The UK has been involved in a protracted series of discussions with the European Union (EU) over the shape of its exit from the bloc, culminating in the exit deal recently presented to Parliament by Prime Minister Theresa May. However, the compromise represented by this deal appears to please neither fans of the EU nor those wishing to leave and has led to further political turbulence.
In this video, with less than 100 days before the date set for the UK’s departure, I give my take on the latest developments.
Paul Markham (PM): Last week, Theresa May was victorious in a leadership election within her own Conservative party; however, it did leave some questions over her position, given that approximately a third of her MPs voted against her. In the aftermath of that she has further postponed the so-called ‘meaningful vote’ on her deal to leave the EU, and that has caused some consternation across the Parliament in the UK, which means that there have been several attempts to try to force the issue, not least recently the leader of the opposition Labour Party tabling a motion of no confidence in the prime minister personally, which I think we can view pretty much as political game playing, but it does show the extent to which Parliament wishes something to happen. In the next few weeks there may well be the opportunity for so-called testing the will of Parliament, and what that means is to have a series of non-binding votes to try to shake out exactly what the prevailing view and preferred options of Parliament are, with a view then to tailoring some form of bill which would then lead to the next step in the Brexit process.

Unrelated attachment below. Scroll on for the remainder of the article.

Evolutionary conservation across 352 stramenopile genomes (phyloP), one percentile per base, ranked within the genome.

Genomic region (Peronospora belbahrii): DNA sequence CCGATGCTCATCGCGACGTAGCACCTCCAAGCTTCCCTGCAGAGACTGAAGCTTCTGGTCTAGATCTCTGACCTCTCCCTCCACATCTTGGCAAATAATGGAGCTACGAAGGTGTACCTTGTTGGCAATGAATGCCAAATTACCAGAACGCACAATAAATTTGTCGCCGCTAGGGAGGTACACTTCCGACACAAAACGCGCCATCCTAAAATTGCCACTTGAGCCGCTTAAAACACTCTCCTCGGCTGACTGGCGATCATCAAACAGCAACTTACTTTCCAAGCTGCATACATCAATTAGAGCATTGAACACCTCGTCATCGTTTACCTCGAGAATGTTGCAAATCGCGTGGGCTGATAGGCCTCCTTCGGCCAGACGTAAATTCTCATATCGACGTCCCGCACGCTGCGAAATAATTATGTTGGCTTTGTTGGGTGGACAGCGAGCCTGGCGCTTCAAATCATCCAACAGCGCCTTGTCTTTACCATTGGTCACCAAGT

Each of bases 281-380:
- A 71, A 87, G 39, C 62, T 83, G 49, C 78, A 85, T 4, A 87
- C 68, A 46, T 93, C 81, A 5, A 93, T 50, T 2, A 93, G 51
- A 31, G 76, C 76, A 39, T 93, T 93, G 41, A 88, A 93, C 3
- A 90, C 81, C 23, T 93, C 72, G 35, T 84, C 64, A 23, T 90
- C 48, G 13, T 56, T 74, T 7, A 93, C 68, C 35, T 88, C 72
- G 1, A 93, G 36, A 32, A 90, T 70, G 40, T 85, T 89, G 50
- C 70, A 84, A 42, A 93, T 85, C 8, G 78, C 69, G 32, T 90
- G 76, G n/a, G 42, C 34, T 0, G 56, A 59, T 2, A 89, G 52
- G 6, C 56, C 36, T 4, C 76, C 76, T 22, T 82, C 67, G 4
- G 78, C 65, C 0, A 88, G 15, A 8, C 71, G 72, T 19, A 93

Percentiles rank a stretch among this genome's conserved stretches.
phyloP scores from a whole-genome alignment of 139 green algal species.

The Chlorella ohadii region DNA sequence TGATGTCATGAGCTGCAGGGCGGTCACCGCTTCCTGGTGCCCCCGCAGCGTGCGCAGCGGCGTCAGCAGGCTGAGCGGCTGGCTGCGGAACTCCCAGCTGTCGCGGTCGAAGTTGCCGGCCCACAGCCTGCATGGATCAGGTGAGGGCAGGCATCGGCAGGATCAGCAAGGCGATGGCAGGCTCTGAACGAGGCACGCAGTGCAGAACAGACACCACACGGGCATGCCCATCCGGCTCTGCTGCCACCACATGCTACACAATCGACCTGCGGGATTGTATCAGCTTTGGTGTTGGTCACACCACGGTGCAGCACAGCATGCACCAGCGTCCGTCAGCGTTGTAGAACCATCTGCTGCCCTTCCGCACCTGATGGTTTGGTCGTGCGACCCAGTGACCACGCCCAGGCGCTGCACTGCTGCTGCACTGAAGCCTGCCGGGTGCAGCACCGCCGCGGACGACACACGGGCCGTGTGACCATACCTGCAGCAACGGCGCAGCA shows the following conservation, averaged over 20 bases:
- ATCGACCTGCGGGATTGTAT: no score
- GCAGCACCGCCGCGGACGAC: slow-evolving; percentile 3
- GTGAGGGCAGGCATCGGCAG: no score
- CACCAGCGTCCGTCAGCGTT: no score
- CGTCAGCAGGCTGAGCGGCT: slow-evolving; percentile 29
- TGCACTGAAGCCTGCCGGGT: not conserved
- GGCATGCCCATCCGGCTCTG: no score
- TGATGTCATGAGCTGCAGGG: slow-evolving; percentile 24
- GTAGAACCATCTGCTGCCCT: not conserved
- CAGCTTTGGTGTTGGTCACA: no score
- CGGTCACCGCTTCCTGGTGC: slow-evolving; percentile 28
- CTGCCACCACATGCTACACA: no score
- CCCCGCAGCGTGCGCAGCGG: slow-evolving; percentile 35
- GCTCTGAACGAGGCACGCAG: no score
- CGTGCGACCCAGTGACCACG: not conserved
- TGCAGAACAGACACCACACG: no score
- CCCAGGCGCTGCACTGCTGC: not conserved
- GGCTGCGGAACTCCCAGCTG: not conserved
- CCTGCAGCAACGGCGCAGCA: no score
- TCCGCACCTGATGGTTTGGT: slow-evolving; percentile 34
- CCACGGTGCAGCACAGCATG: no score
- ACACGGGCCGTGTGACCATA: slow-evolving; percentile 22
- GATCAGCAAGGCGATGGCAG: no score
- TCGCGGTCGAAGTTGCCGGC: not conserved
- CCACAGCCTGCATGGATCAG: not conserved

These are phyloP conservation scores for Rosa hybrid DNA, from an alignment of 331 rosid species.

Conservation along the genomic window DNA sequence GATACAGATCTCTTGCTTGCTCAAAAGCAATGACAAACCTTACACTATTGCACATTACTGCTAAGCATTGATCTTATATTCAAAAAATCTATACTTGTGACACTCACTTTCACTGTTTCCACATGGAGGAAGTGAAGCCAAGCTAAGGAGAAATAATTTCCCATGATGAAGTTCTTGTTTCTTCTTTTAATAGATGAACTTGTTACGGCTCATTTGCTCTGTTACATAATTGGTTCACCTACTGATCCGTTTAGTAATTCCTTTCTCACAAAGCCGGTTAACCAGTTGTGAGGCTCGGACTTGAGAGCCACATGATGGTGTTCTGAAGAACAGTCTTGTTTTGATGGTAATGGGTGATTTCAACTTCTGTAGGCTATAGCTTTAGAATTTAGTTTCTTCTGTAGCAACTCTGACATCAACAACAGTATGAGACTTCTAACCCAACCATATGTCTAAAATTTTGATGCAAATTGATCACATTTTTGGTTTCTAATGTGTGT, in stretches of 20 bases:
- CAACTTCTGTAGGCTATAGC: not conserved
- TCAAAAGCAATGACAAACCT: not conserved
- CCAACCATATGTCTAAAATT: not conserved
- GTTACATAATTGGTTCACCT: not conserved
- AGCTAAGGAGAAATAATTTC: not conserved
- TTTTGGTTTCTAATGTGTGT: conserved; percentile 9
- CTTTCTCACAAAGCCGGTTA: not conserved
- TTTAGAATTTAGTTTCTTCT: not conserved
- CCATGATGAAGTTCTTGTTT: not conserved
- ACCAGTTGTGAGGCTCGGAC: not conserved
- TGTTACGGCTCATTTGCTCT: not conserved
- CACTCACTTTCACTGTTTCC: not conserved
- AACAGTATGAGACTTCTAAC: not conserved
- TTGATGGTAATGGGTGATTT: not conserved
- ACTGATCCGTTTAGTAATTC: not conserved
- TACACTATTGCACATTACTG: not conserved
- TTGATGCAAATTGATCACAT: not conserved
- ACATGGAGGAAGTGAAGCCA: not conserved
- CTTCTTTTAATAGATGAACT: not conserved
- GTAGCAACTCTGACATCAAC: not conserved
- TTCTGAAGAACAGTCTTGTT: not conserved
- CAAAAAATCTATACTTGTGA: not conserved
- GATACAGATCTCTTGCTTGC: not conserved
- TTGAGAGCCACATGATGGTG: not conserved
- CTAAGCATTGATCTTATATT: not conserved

Question: What happens next?
PM: So, in reality, although it is possible that the percentage chances of each of the options are shifting, the options as they stand haven’t really changed. They are the deal as it stands, which at this stage would have to be seen as fairly unlikely; another referendum, which has all sorts of questions from a constitutional perspective against it; a no-deal Brexit, which will see the UK leave the EU without any formal agreement and reverting to WTO [World Trade Organisation] rules; or a general election, and the rules of the Parliament here in the UK do mean that that’s a little bit more complicated and perhaps less likely than what the markets may be pricing in at this stage, but all options are still very much on the table.
Question: What are the implications for markets?
PM: So there has been some evidence in the recent past, certainly from the retail sector here in the UK, that there are signs of economic weakness starting to come around as a result of Brexit, not least some form of consumer weakness. We’ve seen the market continue to struggle, we’ve seen the currency certainly continue to struggle, and there is no reason to expect that to change meaningfully in the near term. However, one could make the case, perhaps, that sterling over the longer term may be rather undervalued, certainly given interest rate differentials, but at this point I would say that the market has been remaining pretty cautions around Brexit given the multiple potential outcomes and the uncertainty which is still evident.
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